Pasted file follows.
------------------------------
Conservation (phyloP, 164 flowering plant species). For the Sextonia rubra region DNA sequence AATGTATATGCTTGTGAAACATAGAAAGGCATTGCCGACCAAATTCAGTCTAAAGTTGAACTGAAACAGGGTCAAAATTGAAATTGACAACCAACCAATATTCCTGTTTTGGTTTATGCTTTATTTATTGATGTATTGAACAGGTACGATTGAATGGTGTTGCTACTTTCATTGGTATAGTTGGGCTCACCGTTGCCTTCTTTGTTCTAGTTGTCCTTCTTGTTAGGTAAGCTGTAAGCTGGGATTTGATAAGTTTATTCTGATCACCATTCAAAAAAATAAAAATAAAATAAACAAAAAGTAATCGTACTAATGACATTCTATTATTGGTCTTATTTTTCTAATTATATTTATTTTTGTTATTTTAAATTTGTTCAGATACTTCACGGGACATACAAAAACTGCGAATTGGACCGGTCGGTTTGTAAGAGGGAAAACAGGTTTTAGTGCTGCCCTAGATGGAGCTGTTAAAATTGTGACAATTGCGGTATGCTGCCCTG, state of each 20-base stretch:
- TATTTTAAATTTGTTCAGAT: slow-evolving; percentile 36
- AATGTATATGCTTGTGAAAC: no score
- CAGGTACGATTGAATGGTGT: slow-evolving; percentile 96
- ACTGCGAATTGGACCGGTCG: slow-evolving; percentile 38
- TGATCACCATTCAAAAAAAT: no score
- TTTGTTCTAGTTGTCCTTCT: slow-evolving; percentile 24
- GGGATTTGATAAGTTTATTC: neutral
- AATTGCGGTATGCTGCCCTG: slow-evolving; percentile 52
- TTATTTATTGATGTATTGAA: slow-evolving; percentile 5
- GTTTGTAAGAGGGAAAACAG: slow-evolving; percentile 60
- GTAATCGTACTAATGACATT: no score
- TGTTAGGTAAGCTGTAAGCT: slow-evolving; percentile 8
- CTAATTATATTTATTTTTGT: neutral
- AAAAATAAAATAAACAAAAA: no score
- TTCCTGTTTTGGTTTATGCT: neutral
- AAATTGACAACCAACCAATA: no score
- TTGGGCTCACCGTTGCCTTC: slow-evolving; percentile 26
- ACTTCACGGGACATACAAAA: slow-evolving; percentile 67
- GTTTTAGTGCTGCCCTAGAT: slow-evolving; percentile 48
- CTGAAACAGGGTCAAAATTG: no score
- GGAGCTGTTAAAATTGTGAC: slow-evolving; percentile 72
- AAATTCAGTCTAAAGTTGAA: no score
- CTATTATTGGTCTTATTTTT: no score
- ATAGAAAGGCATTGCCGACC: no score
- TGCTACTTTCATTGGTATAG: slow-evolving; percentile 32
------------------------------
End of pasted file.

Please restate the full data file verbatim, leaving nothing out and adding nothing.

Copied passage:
Conservation (phyloP, 164 flowering plant species). For the Sextonia rubra region DNA sequence AATGTATATGCTTGTGAAACATAGAAAGGCATTGCCGACCAAATTCAGTCTAAAGTTGAACTGAAACAGGGTCAAAATTGAAATTGACAACCAACCAATATTCCTGTTTTGGTTTATGCTTTATTTATTGATGTATTGAACAGGTACGATTGAATGGTGTTGCTACTTTCATTGGTATAGTTGGGCTCACCGTTGCCTTCTTTGTTCTAGTTGTCCTTCTTGTTAGGTAAGCTGTAAGCTGGGATTTGATAAGTTTATTCTGATCACCATTCAAAAAAATAAAAATAAAATAAACAAAAAGTAATCGTACTAATGACATTCTATTATTGGTCTTATTTTTCTAATTATATTTATTTTTGTTATTTTAAATTTGTTCAGATACTTCACGGGACATACAAAAACTGCGAATTGGACCGGTCGGTTTGTAAGAGGGAAAACAGGTTTTAGTGCTGCCCTAGATGGAGCTGTTAAAATTGTGACAATTGCGGTATGCTGCCCTG, state of each 20-base stretch:
- TATTTTAAATTTGTTCAGAT: slow-evolving; percentile 36
- AATGTATATGCTTGTGAAAC: no score
- CAGGTACGATTGAATGGTGT: slow-evolving; percentile 96
- ACTGCGAATTGGACCGGTCG: slow-evolving; percentile 38
- TGATCACCATTCAAAAAAAT: no score
- TTTGTTCTAGTTGTCCTTCT: slow-evolving; percentile 24
- GGGATTTGATAAGTTTATTC: neutral
- AATTGCGGTATGCTGCCCTG: slow-evolving; percentile 52
- TTATTTATTGATGTATTGAA: slow-evolving; percentile 5
- GTTTGTAAGAGGGAAAACAG: slow-evolving; percentile 60
- GTAATCGTACTAATGACATT: no score
- TGTTAGGTAAGCTGTAAGCT: slow-evolving; percentile 8
- CTAATTATATTTATTTTTGT: neutral
- AAAAATAAAATAAACAAAAA: no score
- TTCCTGTTTTGGTTTATGCT: neutral
- AAATTGACAACCAACCAATA: no score
- TTGGGCTCACCGTTGCCTTC: slow-evolving; percentile 26
- ACTTCACGGGACATACAAAA: slow-evolving; percentile 67
- GTTTTAGTGCTGCCCTAGAT: slow-evolving; percentile 48
- CTGAAACAGGGTCAAAATTG: no score
- GGAGCTGTTAAAATTGTGAC: slow-evolving; percentile 72
- AAATTCAGTCTAAAGTTGAA: no score
- CTATTATTGGTCTTATTTTT: no score
- ATAGAAAGGCATTGCCGACC: no score
- TGCTACTTTCATTGGTATAG: slow-evolving; percentile 32